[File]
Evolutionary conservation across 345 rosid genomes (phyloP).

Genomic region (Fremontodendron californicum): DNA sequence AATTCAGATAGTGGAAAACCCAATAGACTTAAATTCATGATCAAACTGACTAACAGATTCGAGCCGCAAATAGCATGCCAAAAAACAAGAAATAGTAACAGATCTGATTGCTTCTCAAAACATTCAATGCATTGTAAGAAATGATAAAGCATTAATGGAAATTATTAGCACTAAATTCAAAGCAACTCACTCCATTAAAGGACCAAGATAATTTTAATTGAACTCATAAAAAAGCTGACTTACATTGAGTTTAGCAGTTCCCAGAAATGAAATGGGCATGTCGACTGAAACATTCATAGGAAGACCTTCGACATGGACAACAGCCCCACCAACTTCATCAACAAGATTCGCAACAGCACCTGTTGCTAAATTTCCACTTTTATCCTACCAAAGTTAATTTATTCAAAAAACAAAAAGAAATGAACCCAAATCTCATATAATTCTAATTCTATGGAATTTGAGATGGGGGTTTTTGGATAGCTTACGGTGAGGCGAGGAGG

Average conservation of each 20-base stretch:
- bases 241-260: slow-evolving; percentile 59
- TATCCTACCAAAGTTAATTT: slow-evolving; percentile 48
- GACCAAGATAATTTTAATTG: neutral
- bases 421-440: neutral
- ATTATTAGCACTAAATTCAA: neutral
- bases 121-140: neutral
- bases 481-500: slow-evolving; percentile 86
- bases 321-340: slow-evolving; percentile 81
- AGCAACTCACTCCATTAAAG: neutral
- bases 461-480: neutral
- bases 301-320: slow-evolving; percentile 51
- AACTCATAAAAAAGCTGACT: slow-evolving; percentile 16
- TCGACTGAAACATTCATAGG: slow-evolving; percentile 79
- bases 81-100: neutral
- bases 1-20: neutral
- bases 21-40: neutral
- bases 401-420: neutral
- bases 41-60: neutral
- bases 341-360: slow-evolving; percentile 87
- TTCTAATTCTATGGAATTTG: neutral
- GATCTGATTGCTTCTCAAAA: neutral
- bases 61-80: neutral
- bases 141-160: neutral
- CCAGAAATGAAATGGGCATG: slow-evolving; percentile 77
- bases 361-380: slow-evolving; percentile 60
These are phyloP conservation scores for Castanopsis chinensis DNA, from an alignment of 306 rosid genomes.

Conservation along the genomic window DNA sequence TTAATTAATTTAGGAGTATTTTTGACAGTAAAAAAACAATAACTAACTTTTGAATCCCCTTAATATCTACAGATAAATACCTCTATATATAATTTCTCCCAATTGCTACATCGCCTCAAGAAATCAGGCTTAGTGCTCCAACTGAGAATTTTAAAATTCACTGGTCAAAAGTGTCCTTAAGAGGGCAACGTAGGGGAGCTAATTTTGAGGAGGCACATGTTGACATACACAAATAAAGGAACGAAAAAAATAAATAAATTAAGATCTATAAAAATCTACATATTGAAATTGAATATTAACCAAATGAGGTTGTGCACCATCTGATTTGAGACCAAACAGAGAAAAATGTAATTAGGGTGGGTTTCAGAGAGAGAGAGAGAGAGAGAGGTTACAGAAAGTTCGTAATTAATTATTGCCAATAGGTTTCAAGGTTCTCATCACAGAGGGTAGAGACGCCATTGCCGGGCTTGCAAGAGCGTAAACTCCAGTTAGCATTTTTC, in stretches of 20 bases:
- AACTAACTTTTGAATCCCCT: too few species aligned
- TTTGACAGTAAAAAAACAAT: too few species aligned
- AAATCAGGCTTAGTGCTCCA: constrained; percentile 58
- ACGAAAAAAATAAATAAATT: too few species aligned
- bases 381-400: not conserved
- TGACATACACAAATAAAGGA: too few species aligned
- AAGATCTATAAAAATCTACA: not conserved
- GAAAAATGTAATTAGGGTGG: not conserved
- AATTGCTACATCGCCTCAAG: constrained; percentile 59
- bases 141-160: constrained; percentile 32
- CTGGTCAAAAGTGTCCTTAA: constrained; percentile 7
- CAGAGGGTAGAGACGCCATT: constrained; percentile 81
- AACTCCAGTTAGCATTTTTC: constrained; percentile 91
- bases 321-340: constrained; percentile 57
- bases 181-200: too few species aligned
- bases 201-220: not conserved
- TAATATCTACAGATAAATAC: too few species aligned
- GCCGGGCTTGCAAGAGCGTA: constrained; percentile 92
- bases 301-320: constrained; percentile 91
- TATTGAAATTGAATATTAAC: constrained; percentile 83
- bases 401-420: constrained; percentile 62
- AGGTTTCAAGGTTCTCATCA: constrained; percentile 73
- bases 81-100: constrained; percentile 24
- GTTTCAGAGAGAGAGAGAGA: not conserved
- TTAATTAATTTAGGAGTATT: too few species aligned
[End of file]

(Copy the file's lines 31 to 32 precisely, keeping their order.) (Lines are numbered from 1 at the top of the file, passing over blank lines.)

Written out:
- AACTAACTTTTGAATCCCCT: too few species aligned
- TTTGACAGTAAAAAAACAAT: too few species aligned